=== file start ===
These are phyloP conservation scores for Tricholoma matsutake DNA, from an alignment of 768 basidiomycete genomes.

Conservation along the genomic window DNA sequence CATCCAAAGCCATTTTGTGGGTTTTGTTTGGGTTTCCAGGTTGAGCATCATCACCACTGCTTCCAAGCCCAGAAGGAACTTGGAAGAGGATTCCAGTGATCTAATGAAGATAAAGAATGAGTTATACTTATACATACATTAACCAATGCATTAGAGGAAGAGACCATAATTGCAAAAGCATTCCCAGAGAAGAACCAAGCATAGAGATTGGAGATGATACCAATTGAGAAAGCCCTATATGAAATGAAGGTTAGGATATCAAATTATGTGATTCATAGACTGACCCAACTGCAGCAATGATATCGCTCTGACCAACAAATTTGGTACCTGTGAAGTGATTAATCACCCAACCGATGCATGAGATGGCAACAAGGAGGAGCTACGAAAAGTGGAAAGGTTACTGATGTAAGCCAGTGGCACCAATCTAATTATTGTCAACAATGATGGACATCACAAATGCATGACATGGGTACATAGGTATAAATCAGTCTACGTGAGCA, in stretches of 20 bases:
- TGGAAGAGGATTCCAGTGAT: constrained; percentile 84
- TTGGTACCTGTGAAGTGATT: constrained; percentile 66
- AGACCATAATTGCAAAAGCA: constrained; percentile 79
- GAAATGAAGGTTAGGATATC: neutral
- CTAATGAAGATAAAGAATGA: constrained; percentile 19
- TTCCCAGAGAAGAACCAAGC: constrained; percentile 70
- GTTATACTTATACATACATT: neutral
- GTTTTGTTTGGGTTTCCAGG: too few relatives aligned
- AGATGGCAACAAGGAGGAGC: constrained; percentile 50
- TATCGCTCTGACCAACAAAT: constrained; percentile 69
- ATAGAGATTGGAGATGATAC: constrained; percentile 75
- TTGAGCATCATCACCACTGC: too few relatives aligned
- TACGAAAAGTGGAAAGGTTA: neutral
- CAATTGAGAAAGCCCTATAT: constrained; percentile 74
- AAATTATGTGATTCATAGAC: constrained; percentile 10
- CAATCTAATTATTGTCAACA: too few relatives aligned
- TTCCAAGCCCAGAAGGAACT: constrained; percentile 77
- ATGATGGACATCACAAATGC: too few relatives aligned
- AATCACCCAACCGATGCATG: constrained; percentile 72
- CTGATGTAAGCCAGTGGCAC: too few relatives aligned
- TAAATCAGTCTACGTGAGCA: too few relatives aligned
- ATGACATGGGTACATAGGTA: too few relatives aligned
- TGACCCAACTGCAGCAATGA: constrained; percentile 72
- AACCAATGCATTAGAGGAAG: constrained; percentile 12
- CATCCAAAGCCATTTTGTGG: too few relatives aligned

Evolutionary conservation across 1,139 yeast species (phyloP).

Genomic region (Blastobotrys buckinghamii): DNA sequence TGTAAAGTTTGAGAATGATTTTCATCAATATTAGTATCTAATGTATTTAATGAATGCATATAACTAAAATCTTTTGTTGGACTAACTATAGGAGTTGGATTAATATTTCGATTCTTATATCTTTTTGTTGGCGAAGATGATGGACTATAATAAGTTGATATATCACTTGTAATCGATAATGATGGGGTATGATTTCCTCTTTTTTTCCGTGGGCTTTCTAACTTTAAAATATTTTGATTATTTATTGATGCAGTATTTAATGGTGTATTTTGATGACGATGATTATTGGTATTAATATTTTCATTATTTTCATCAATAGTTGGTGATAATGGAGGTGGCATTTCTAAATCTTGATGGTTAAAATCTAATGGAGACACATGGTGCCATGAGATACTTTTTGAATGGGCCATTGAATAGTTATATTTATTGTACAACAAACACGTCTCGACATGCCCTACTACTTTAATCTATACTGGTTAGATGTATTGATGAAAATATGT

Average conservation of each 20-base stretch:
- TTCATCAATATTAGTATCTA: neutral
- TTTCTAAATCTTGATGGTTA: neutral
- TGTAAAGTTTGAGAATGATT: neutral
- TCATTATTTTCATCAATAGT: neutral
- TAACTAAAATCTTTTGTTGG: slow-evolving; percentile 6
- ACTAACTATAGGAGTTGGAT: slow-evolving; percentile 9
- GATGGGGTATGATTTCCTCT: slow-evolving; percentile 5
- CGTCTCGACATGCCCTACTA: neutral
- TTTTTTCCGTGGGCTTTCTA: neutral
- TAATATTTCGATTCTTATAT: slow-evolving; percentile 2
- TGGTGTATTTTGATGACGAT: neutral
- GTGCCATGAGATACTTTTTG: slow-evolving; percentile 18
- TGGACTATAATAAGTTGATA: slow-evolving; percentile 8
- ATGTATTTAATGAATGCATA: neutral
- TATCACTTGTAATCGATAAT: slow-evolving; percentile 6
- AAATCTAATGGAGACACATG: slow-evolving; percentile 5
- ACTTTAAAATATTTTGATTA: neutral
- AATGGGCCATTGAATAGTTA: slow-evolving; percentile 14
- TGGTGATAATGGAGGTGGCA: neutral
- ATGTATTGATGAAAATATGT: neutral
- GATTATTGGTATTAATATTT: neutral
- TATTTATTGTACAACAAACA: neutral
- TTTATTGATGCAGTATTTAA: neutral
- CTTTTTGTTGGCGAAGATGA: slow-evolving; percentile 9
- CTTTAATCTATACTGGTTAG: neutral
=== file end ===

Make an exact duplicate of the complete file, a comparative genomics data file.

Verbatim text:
These are phyloP conservation scores for Tricholoma matsutake DNA, from an alignment of 768 basidiomycete genomes.

Conservation along the genomic window DNA sequence CATCCAAAGCCATTTTGTGGGTTTTGTTTGGGTTTCCAGGTTGAGCATCATCACCACTGCTTCCAAGCCCAGAAGGAACTTGGAAGAGGATTCCAGTGATCTAATGAAGATAAAGAATGAGTTATACTTATACATACATTAACCAATGCATTAGAGGAAGAGACCATAATTGCAAAAGCATTCCCAGAGAAGAACCAAGCATAGAGATTGGAGATGATACCAATTGAGAAAGCCCTATATGAAATGAAGGTTAGGATATCAAATTATGTGATTCATAGACTGACCCAACTGCAGCAATGATATCGCTCTGACCAACAAATTTGGTACCTGTGAAGTGATTAATCACCCAACCGATGCATGAGATGGCAACAAGGAGGAGCTACGAAAAGTGGAAAGGTTACTGATGTAAGCCAGTGGCACCAATCTAATTATTGTCAACAATGATGGACATCACAAATGCATGACATGGGTACATAGGTATAAATCAGTCTACGTGAGCA, in stretches of 20 bases:
- TGGAAGAGGATTCCAGTGAT: constrained; percentile 84
- TTGGTACCTGTGAAGTGATT: constrained; percentile 66
- AGACCATAATTGCAAAAGCA: constrained; percentile 79
- GAAATGAAGGTTAGGATATC: neutral
- CTAATGAAGATAAAGAATGA: constrained; percentile 19
- TTCCCAGAGAAGAACCAAGC: constrained; percentile 70
- GTTATACTTATACATACATT: neutral
- GTTTTGTTTGGGTTTCCAGG: too few relatives aligned
- AGATGGCAACAAGGAGGAGC: constrained; percentile 50
- TATCGCTCTGACCAACAAAT: constrained; percentile 69
- ATAGAGATTGGAGATGATAC: constrained; percentile 75
- TTGAGCATCATCACCACTGC: too few relatives aligned
- TACGAAAAGTGGAAAGGTTA: neutral
- CAATTGAGAAAGCCCTATAT: constrained; percentile 74
- AAATTATGTGATTCATAGAC: constrained; percentile 10
- CAATCTAATTATTGTCAACA: too few relatives aligned
- TTCCAAGCCCAGAAGGAACT: constrained; percentile 77
- ATGATGGACATCACAAATGC: too few relatives aligned
- AATCACCCAACCGATGCATG: constrained; percentile 72
- CTGATGTAAGCCAGTGGCAC: too few relatives aligned
- TAAATCAGTCTACGTGAGCA: too few relatives aligned
- ATGACATGGGTACATAGGTA: too few relatives aligned
- TGACCCAACTGCAGCAATGA: constrained; percentile 72
- AACCAATGCATTAGAGGAAG: constrained; percentile 12
- CATCCAAAGCCATTTTGTGG: too few relatives aligned

Evolutionary conservation across 1,139 yeast species (phyloP).

Genomic region (Blastobotrys buckinghamii): DNA sequence TGTAAAGTTTGAGAATGATTTTCATCAATATTAGTATCTAATGTATTTAATGAATGCATATAACTAAAATCTTTTGTTGGACTAACTATAGGAGTTGGATTAATATTTCGATTCTTATATCTTTTTGTTGGCGAAGATGATGGACTATAATAAGTTGATATATCACTTGTAATCGATAATGATGGGGTATGATTTCCTCTTTTTTTCCGTGGGCTTTCTAACTTTAAAATATTTTGATTATTTATTGATGCAGTATTTAATGGTGTATTTTGATGACGATGATTATTGGTATTAATATTTTCATTATTTTCATCAATAGTTGGTGATAATGGAGGTGGCATTTCTAAATCTTGATGGTTAAAATCTAATGGAGACACATGGTGCCATGAGATACTTTTTGAATGGGCCATTGAATAGTTATATTTATTGTACAACAAACACGTCTCGACATGCCCTACTACTTTAATCTATACTGGTTAGATGTATTGATGAAAATATGT

Average conservation of each 20-base stretch:
- TTCATCAATATTAGTATCTA: neutral
- TTTCTAAATCTTGATGGTTA: neutral
- TGTAAAGTTTGAGAATGATT: neutral
- TCATTATTTTCATCAATAGT: neutral
- TAACTAAAATCTTTTGTTGG: slow-evolving; percentile 6
- ACTAACTATAGGAGTTGGAT: slow-evolving; percentile 9
- GATGGGGTATGATTTCCTCT: slow-evolving; percentile 5
- CGTCTCGACATGCCCTACTA: neutral
- TTTTTTCCGTGGGCTTTCTA: neutral
- TAATATTTCGATTCTTATAT: slow-evolving; percentile 2
- TGGTGTATTTTGATGACGAT: neutral
- GTGCCATGAGATACTTTTTG: slow-evolving; percentile 18
- TGGACTATAATAAGTTGATA: slow-evolving; percentile 8
- ATGTATTTAATGAATGCATA: neutral
- TATCACTTGTAATCGATAAT: slow-evolving; percentile 6
- AAATCTAATGGAGACACATG: slow-evolving; percentile 5
- ACTTTAAAATATTTTGATTA: neutral
- AATGGGCCATTGAATAGTTA: slow-evolving; percentile 14
- TGGTGATAATGGAGGTGGCA: neutral
- ATGTATTGATGAAAATATGT: neutral
- GATTATTGGTATTAATATTT: neutral
- TATTTATTGTACAACAAACA: neutral
- TTTATTGATGCAGTATTTAA: neutral
- CTTTTTGTTGGCGAAGATGA: slow-evolving; percentile 9
- CTTTAATCTATACTGGTTAG: neutral